Hedge funds were initially developed as an alternative investing method to create absolute returns in terms of alpha. Specifically, alpha measures risk-adjusted return or the return generated by a security, relative to the return you would expect based on its beta. An investment returning more than the return that would be expected based on its volatility is said to generate positive alpha; an investment returning less than its expected return is said to generate negative alpha. In general, hedge funds seek outperformance of a given long-only index benchmark, on a risk-adjusted basis, using limited shorting, derivatives and leverage. With these techniques, hedged portfolios can take advantage of both negative and positive performance expectations for the stocks in their portfolios. Does this strategy actually work when bottled into an ETF?
As for the strategy, many hedge funds have generated significant returns such as David Einhorn of Green Light Capital with a five-year cumulative return of 36.4% through 2011 and John Paulson with a 22% return during this period. With the well publicized success of various hedge funds, ETF providers have decided to get into this game by developing hedge fund like strategies sold as an ETF. All of this is a nice setup for the investor unable to qualify as an accredited investor which means you have to have $1 million in assets or an annual income of $200,000 (or $300,000 if you are married). But do these hedge fund ETFs deliver market beating returns?
Here is a list of hedged ETFs currently being traded on the market and their recent performance:
WisdomTree Managed Futures (WDTI) uses a managed futures strategy that attempts to profit by shorting contracts that have done poorly and going long on contracts that have done well, taking advantage of momentum. WDTI has a return of (-17.6%) compared to the S&P 500 of 7.09% over the past year ending 4/19/2012. WDTI is the worst performing hedged ETF in this study.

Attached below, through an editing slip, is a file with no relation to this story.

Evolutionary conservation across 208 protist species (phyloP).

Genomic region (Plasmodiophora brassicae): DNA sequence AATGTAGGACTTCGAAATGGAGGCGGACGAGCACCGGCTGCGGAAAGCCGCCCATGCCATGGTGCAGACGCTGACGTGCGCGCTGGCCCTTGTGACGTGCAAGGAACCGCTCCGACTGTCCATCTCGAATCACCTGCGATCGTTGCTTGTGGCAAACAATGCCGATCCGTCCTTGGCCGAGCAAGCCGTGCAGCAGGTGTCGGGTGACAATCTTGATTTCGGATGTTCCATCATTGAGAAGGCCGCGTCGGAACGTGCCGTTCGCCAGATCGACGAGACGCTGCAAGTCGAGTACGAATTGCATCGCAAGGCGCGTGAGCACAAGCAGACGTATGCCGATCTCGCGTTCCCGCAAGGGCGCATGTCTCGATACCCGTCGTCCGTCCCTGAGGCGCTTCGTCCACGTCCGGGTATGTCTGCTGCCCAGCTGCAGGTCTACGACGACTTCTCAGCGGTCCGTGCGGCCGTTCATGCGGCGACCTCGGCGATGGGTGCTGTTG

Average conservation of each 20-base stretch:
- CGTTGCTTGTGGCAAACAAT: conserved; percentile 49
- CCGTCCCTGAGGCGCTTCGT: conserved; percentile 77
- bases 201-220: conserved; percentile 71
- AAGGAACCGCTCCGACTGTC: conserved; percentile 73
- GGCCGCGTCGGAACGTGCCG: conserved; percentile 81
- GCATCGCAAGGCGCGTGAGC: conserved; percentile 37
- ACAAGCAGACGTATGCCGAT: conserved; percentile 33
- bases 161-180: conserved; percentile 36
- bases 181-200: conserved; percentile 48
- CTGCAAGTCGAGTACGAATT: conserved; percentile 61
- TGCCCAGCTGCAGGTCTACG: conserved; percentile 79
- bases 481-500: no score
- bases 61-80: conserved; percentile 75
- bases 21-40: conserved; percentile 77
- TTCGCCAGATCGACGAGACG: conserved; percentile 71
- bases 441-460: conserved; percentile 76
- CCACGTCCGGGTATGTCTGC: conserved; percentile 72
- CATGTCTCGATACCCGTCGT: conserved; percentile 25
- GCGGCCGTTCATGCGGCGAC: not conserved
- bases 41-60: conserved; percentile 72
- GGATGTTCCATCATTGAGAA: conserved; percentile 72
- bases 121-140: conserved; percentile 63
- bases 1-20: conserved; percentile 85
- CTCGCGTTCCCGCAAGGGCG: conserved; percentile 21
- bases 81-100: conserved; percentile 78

iShares Diversified Alternative Trust (ALT) invests in a portfolio of foreign currency forward contracts and exchange-traded futures contracts that may involve commodities, currencies, interest rates and certain eligible stock or bond indices while seeking to reduce the risks and volatility inherent in those investments by taking long and short positions in historically correlated assets. ALT has a return of (-5.05%) over the past year ending 4/19/2012. ALT has a 2012 year to date return of 0.29% compared to the S&P 500's return of 10.82%.
IQ Hedge Multi-Strategy Tracker ETF (QAI) is the first U.S.-listed hedge fund replication Exchange-Traded Fund. QAI is a registered open-end mutual fund that invests in exchange-traded funds (ETFs) and similar securities in an attempt to replicate the performance characteristics of certain hedge fund investing styles, but with less cost, more liquidity, and greater portfolio transparency than traditional hedge funds. The name "IQ Hedge" is misleading as QAI is really just investing in a diversified list of ETFs. QAI has a return of 2.14% over the past year ending 4/19/2012. QAI has a 2012 year to date return of 2.28% compared to the S&P 500's return of 10.82%.
ProShares Credit Suisse 130/30 (CSM) is designed to replicate an investment strategy that establishes either long or short positions in the stocks of certain of the 500 largest U.S. companies based on market capitalization by applying a rules-based ranking and weighting methodology. CSM intends to provide a total long exposure of 130% and total short exposure of 30% at each monthly reconstitution date. CSM has a return of 4.62% over the past year ending 4/19/2012. CSM has a 2012 year to date return of 10.75% which is close to equaling the S&P 500's return of 10.82%.
In conclusion, there is no hard data to support the thesis that hedge fund ETFs can provide superior investing returns based on the ETFs included in this study. The majority of investors will be better to avoid hedge fund ETFs until there is more evidence that these ETFs can deliver over the long term.